• Choose Your Time and Place Wisely: Choose a time and place that works for everyone with no conflicts. Use a meeting scheduling tool, such as Doodle, and send out a poll ahead of time for people to volunteer available time slots.
  • Write Notes Where Everyone Can See Them: When possible, use a whiteboard or a large notepad to write down team member input. If your meeting is remote, use a shared screen to keep everyone on track and feeling acknowledged. 
  • Stick to Your Agenda: Do not let your meeting go long or veer off course. Keep attendees focused by being accountable for their time.
  • Encourage Everyone to Contribute: Gather as much input from as many people as possible. Encourage everyone to share their thoughts, and treat everyone’s feedback the same.

Tips for Facilitating Large Lessons Learned Meetings

Large groups require additional planning. You may decide to use a survey prior to the meeting to gather feedback to save time, or even split a large meeting into smaller groups.


Meeting Size

Techniques

Meeting Time
≤ 5 participants Round robin discussion, sticky notes on large notepad, write on whiteboard, brainstorm as a group 30 minutes
6-8 participants Pre-session survey, come prepared with visual aids, discuss as a group 45 minutes
9-12 participants Pre-session survey, come prepared with visual aids, break into smaller discussion groups and share findings with the larger group 60 minutes
≥ 12 participants Break your group into smaller meetings Two shorter meetings

 

Tips for Facilitating Lessons Learned for Unsuccessful Projects

Not every project is successful. Your approach for facilitating these lessons learned meetings should focus on anonymity and sharing the responsibility for the loss.

  • Do Not Place Blame: Use techniques like Mad, Sad, Glad to shift focus from any one person to the team’s experience at large. This approach can help smooth things over without highlighting any one person’s mistakes.
  • Anonymous Surveys: Collect feedback anonymously before the session, and ensure it stays anonymous. Organize anonymous input and present it to the group without any identifying information.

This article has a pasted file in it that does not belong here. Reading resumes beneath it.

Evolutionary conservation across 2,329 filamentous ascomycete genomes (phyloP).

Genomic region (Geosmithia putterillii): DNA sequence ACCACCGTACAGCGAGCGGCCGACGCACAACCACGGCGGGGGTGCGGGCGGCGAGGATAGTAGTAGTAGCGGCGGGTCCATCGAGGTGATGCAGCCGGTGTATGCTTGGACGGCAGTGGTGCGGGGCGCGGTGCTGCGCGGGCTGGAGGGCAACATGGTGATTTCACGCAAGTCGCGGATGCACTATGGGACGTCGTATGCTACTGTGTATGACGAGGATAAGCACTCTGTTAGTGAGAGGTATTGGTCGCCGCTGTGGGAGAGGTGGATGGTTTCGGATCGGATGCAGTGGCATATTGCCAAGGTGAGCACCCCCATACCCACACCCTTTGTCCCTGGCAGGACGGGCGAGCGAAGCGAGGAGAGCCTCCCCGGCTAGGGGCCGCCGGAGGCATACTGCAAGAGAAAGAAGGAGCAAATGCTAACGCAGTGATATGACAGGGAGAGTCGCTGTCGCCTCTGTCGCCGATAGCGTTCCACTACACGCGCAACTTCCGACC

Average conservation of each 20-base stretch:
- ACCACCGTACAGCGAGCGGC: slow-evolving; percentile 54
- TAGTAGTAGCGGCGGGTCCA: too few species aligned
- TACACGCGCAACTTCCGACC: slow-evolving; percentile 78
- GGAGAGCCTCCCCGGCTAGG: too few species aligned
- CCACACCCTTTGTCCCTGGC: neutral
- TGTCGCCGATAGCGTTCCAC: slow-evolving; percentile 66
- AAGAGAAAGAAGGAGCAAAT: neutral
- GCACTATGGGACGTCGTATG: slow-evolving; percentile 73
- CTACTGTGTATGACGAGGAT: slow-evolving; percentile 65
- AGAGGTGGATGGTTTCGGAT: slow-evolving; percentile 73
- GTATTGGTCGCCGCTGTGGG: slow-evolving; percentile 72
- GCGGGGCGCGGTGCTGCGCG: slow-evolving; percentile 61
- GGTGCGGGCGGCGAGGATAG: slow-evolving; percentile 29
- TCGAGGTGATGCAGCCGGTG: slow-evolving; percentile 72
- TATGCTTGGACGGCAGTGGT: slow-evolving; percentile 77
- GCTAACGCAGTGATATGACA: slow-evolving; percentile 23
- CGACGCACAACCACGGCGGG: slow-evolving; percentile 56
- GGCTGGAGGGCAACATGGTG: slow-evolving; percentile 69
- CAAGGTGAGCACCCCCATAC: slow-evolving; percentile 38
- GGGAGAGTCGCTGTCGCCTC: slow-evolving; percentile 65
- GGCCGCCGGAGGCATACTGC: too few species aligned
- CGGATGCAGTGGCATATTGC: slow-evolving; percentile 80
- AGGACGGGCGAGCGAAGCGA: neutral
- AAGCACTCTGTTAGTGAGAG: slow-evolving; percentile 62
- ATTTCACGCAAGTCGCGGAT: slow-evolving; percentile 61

• Utilize a Third-Party Facilitator: Armanini suggests using an outside facilitator for projects with an undesirable outcome. “If I'm the one running the session, it needs to be with a team that trusts me fully so that I get honest feedback.” Using a facilitator “can help to take some of the emotion out of the session,” she says.

Tips for Facilitating Remote Lessons Learned Meetings

Remote meetings are always a little tougher than those done in person. Remote meetings should strive to maintain focus, encourage participation, and adhere to a schedule.

Hallstein provides the following ideas to ensure successful remote meetings:

  • Always turn on your video. Be presentable, professional, and meet your participants eye to eye. It’s so important to see body language in order to know if they agree, don’t agree, or if you’ve just lost them and need to step it up. 
  • Review expectations at the beginning of the meeting, and summarize them at the end to ensure they were met. 
  • Document minutes, action items, owners, and ECDs. Share these notes, or post them in a shared drive where everyone knows how to find them and has access. 
  • Mute your line when you’re not talking.

In addition, ensure that you do the following in a remote meeting:

  • Share a Screen while Documenting Input: Just like using a whiteboard in person, write down notes in real-time where everyone can see them.
  • Use Surveys and Other Online Tools to Encourage Engagement: Send out a survey prior to the meeting to gather input and prepare charts and visual aids to keep attendees engaged.
  • Keep to Your Agenda: Most people only stay engaged in a meeting for the first 45 minutes. Make sure that your meeting stays informative, but does not go too long.

To learn more tips for remote teams, read our guide to effectively managing remote teams.

Tools for Running a Lessons Learned Meeting

Running a lessons learned meeting doesn’t have to be complicated. There are many tools available across many platforms to ease the process, including the following:

  • Survey Tools: Use surveys to determine time slots for your meeting or to gather anonymous feedback before a session. You can also use surveys to gather information about the meeting you’ve just held and how to improve it next time. “Typically when I use Zoom or Teams, you can throw up a survey at the end. You can also create a survey for later, to give participants time to digest the information and then give feedback,” suggests Hallstein.
  • Graphic Tools: Create charts and graphs from feedback gathered during pre-meeting surveys. Display them in your introduction, or as you discuss these points.
  • Display Tools: Create slideshows to display graphics and input from surveys or previous meetings. 
  • Storage Tools: Invest in quality storage locations that are accessible to the whole team, like a shared database or cloud drive. Make your lessons learned findings easily accessible for future use.
  • Writing Tools: Don’t discount the usefulness of pen and paper. Sticky notes and a large notepad or whiteboard can be a great way to keep your attendees engaged and contributing.